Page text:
Boston — A public-private partnership between American Campus Communities (ACC) and Northeastern University resulted in the opening of LightView in September of this year. The 20-story development is targeting Platinum certification from The U.S. Green Building Council (USGBC), the highest level of its Leadership in Energy and Environmental Design (LEED) program.
The LEED for Homes Mid-Rise Rating system is comprised of a list of industry best-practices divided into requirements and optional credits in several categories. “There are a few areas where Lightview claims stand-out performance,” says Mark Price, a LEED consultant on the project. “One biggie is location and proximity to amenities, which can reduce automobile dependency — a perfect match for students. Just based on location, the project achieves excellent performance within the LEED rating system.”
A considerable amount of effort was spent in constructing an intact air-barrier that separates each dwelling, which is an often-overlooked feature but one that will ensure better energy efficiency, air-quality, comfort and sound-attenuation from adjacent apartments. This air-barrier was third-party performance tested throughout construction. By minimizing air and sound exchange between apartments, Lightview provides all occupants a higher-quality living experience separated from activities in other units. When selecting finishes, the designers chose low-VOC paints, adhesives, flooring and carpets, and provided high-efficacy fresh air and filtration, all to ensure a premium indoor environment.
“We see the integration of sustainable features into our communities as a critical component of delivering the best living experience,” says Jason Wills, senior vice president of development. “It is important that students know that a community can be sustainable while also being comfortable and affordable.”
The 825-bed student apartment community, designed by CUBE 3 and Elkus Manfredi Architects, is located adjacent to the southeastern border of the university’s campus in Boston and offers primarily four-person units with shared or private accommodations. Community amenities all designed and constructed with sustainability in mind include social and recreational lounges, a state-of-the-art fitness center, a 24-hour academic success center and 2,000 square feet of retail.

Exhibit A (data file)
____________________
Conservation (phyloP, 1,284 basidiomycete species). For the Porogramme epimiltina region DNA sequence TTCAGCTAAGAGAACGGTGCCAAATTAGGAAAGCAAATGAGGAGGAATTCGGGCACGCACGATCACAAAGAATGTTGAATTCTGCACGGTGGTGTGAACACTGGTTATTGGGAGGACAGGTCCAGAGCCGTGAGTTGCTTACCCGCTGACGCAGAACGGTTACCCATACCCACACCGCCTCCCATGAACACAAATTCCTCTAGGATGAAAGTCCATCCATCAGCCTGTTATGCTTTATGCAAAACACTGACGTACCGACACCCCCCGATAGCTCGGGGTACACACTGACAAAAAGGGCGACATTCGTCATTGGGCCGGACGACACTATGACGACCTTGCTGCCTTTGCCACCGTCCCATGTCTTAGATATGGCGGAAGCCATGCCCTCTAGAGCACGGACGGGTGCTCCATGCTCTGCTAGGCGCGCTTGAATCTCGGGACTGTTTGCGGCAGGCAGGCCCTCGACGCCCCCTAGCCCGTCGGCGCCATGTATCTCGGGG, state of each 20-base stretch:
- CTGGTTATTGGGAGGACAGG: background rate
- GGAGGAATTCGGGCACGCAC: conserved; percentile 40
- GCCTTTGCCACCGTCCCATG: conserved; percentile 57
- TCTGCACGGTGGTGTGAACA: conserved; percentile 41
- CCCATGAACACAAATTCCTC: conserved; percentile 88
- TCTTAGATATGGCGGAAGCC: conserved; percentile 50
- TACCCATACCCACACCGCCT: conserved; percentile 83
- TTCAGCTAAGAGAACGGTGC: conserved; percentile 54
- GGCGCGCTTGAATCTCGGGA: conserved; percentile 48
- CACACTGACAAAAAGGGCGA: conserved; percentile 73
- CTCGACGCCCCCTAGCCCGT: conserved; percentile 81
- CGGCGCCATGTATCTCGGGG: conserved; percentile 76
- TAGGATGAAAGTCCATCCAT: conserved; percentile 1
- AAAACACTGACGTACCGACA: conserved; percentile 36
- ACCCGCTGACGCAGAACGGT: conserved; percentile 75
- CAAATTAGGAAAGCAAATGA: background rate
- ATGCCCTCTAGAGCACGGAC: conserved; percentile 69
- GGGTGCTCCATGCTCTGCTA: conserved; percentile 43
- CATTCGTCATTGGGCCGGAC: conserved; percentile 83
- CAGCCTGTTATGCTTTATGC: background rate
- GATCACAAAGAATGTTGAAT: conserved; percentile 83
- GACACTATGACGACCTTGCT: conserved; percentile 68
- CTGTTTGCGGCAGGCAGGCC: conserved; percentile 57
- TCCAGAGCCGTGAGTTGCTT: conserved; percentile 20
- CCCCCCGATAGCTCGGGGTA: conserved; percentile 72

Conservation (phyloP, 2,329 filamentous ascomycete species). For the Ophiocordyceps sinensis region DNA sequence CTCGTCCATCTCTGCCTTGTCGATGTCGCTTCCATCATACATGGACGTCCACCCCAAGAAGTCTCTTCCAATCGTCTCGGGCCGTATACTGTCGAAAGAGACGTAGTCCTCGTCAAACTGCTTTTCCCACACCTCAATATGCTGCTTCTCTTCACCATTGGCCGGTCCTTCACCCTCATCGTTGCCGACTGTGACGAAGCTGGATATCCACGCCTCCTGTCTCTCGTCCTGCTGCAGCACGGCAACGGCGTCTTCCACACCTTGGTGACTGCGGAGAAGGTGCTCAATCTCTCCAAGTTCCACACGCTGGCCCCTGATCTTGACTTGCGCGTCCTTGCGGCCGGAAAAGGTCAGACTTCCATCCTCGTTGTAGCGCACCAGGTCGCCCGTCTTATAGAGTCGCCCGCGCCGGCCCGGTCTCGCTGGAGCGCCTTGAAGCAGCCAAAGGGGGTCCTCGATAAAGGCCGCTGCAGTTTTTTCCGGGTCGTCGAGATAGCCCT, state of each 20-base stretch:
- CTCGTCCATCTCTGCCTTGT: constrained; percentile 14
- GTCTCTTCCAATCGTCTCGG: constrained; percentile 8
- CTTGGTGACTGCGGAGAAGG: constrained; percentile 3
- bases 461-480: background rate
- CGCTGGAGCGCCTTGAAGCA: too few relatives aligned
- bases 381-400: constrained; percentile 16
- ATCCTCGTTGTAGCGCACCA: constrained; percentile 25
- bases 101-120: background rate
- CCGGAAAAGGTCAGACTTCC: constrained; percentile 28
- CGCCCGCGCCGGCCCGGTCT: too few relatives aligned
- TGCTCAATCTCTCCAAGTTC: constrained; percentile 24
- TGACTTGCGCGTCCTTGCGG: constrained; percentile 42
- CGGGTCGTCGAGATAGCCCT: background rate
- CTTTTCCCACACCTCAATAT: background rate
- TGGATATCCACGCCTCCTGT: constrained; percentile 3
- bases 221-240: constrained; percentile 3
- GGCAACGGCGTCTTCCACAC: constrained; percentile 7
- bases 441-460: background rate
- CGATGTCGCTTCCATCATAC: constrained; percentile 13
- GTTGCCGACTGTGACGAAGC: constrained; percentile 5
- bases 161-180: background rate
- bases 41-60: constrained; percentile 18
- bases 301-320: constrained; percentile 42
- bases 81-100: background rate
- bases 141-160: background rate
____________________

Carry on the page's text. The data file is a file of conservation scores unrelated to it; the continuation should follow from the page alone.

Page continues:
The ACC development is energy- and resource-efficient in a number of ways. Some of the project’s green features include high-efficacy LED lighting throughout; high-efficiency, low-water laundry; low-flow showerheads, lavatory faucets and toilets; and high-performance landscape irrigation.
In addition to the building’s physical features, services will also advance energy efficiency. Maintenance will conduct preventive maintenance on HVAC systems every 60 days as well as monthly light audits in common areas every 30 days. Recycling bins and containers are accessible throughout the community.
“Our commitment to students includes helping protect the future of their environment by making sustainable behavior a common part of daily living,” Wills says. “There are LED and sensory lighting in the units and common areas that promote efficiency and create a calming ambiance. Our HVAC preventative maintenance regimen ensures optimum efficiency as well as comfortable temperatures for residents. Recycling becomes convenient with containers in the units and a collection room on every floor.”
Healthy and sustainable interiors were a priority in the design of LightView. Low-emitting interior paints, coatings, adhesives, sealants, flooring and finishes were specified that meet qualifying air quality standards. Construction practices to limit airborne dust, debris and moisture from being trapped inside the building were taken into consideration. Smoking is strictly prohibited in the building and grounds. To control entry of dust, debris and pollutants that contribute to poor indoor air quality, there are walk off mats and downstairs bike storage, which can be entered right from the street.
Building materials were selected for environmental purposes to limit the impact associated with greenhouse gas emissions. Although there are natural wood finishes, all wood is certified. The design team chose materials that are high in recycled content or that are locally sourced as much as possible.
“It’s not only the right thing to do; it also makes good business sense,” says Wills. “We are generating long-term value through operational efficiencies that benefit the residential experience, our community and our stakeholders.”
The building is privately owned and operated by ACC and will be added to the company’s other 17 LEED certified properties around the country. It is the first LEED Platinum-targeted student housing facility in Boston. The transaction was structured under the American Campus Equity (ACE) program, a public-private partnership that provides on-campus housing to universities without using their funds or tax-payer dollars.
— Lynn Peisner